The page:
Peter: English, we say yen. Japanese it’s 円 know why. The kanji for this is quite interesting. What is the kanji here?
Naomi: It means circle.
Peter: Yeah.
Naomi: So we use coins and the coins are circle.
Peter: So that’s where it derives from.
Naomi: はい。と、思います。
Peter: 円。
Akihiro: Yeah. I heard it comes from this Japanese gesture. How to describe this?
Peter: Where in English, it would be the okay sign. Your thumb and your pointer finger curled... bent together into a circle and the other three fingers are flailing away.
Akihiro: So that’s a circle.
Peter: And that also mean that’s also the gesture in Japanese for money 円. Then we have
Akihiro: ショップ
Peter: Shop.
Akihiro: (slow)しょっぷ (natural speed)ショップ
Peter: Next we have
Naomi: 下さい
Peter: Please as in please give me.
Naomi: (slow)ください (natural speed)下さい
Peter: And finally.
Akihiro: 店員
Peter: Clerk.
Akihiro: (slow)てんいん (natural speed)店員
Peter: Okay let’s take a look at this conversation.

Lesson focus

Peter: Naomi Sensei, what do we have first?
Naomi: いらっしゃいませ
Peter: Welcome.
Naomi: いらっしゃいませ
Peter: Uh, Two times, welcome. So maybe two people are entering. It’s kind of like one per person. So maybe at the same time, two people are entering and something along those lines. Then we have.
Akihiro: すみません、これはいくらですか?
Peter: Excuse me, how much is this and let’s take a closer look at the sentence. First we have, one more time.
Akihiro: すみません
Peter: Excuse me followed by
Akihiro: これ
Peter: This followed by
Akihiro: は
Peter: Topic marking particle.
Akihiro: いくら
Peter: How much.
Akihiro: です
Peter: Is question mark. So literally, excuse me, this how much is question mark. Again in Japanese, the ka indicates a question in formal Japanese. Now in spoken casual Japanese, this can be also indicated by intonation. So we have how much is this? This is followed by the answer.
Naomi: 100円です。
Peter: ¥100. Now first we have
Naomi: 100
Peter: 100
Naomi: 円
Peter: Yen.
Naomi: です。
Peter: Is. Literally ¥100 is. What happened to the subject it? If this was a textbook, what will we find?
Naomi: それは100円です。
Peter: That is ¥100 and that indicates that the object is close to the speaker, close to the person who asked the question, not the speaker, the responding person. That is in deferred here because we already know what we are talking about. So we can leave that out, drop it altogether and just 100円です. This is followed by
Akihiro: じゃあ、これはいくらですか?
Peter: Hmm okay umm.. How much is this? So it’s not the same this. It’s something else nearby. The じゃあ indicates that the speaker, the person asking this question wants to bite a little bit of time. Hmm..Let’s look around that’s maybe too much for her, the ¥100 or maybe too little or maybe she wants to find out what something else is. So hmm じゃあ same pattern. How much is this? Literally this how much is, translated how much is this followed by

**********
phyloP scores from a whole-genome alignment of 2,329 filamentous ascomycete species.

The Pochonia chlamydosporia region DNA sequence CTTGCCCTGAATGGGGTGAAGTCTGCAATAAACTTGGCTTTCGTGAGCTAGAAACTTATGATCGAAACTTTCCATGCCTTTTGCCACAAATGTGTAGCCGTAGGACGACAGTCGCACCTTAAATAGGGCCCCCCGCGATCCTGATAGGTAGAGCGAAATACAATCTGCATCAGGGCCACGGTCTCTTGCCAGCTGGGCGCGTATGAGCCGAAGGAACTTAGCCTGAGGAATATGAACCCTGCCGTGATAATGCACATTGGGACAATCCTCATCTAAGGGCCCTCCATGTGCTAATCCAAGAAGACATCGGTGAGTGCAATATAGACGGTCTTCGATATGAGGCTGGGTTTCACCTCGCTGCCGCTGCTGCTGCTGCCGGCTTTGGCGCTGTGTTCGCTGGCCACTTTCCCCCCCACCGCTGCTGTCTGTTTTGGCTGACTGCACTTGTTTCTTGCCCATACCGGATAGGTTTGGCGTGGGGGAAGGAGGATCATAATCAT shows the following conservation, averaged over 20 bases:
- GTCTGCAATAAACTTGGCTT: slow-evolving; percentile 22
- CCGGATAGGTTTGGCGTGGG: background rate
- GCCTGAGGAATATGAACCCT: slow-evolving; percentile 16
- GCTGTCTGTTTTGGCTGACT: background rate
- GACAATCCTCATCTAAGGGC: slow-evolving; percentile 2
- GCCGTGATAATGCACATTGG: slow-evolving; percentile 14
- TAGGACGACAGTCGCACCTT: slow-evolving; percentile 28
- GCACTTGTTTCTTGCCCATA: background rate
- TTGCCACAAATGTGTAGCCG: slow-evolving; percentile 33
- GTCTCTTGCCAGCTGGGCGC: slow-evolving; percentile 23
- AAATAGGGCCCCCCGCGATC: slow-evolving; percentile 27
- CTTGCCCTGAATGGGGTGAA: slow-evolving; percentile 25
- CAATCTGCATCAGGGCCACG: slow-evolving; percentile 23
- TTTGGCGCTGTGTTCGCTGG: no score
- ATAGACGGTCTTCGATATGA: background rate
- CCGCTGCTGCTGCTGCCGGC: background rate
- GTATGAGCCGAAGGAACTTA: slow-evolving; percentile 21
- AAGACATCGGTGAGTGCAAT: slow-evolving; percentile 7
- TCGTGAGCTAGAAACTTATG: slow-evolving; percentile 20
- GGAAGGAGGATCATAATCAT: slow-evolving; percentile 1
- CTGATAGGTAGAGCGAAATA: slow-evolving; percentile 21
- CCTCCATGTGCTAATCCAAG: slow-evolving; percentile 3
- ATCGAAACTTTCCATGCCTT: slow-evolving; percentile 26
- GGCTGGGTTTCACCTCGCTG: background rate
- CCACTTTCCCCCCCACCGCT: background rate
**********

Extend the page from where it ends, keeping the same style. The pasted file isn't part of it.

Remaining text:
Naomi: お客さん、ここは100円ショップです。
Peter: Sir, ma’am, this is a ¥100 shop meaning everything is ¥100. So what do we have first?
Naomi: お客さん
Peter: Literally customer but when we translate and we make it into English, the clerk in the store would say sir or ma’am. Then we have?
Naomi: ここ
Peter: Here.
Naomi: は
Peter: Topic marking particle.
Naomi: 100円ショップ
Peter: ¥100 shop.
Naomi: です。
Peter: Is. Literally here ¥100 shop is. And here is a ¥100 store. To translate, it would be, here is a dollar store but the ¥100 shops in Japan are really nice.
Naomi: とても良いです。 Very good quality.
Peter: Yeah. I mean when you move and in Japan, people move quite often, this is the first place you go. You got to restock, stock up on everything. Next we have
Naomi: これも100円
Peter: This is also ¥100. Let’s go through it. What do we have first?
Naomi: これ
Peter: This followed by
Naomi: も
Peter: Particle indicating also, too.
Naomi: 100円
Peter: ¥100, this too ¥100 it; but where's です?
Naomi: です is missing in the sentence, because he is bit upset. So…
Peter: Yeah this happened 20 times today so…
Naomi: Yeah.
Peter: The shopkeeper is at their limit.
Naomi: はい. So he just dropped です in the next sentence too.
Peter: Yeah but the is inferred here.
Naomi: はい。
Peter: This too ¥100 is. This also is ¥100. Then we have
Naomi: それも100円
Peter: That’s also ¥100. Finally…
Naomi: あれも100円
Peter: That over there is also ¥100.
Naomi: And finally he put です at the end of the sentence.
Peter: So yeah I think he’s been polite. Maybe that’s something to do with the これ、それ、あれ, the three in a row. So this です maybe would apply to all of them because これ、それ、あれ are a set. Notice the similarity between this and here. Both start with
Naomi: こ
Peter: This is
Naomi: これ
Peter: Here is
Naomi: ここ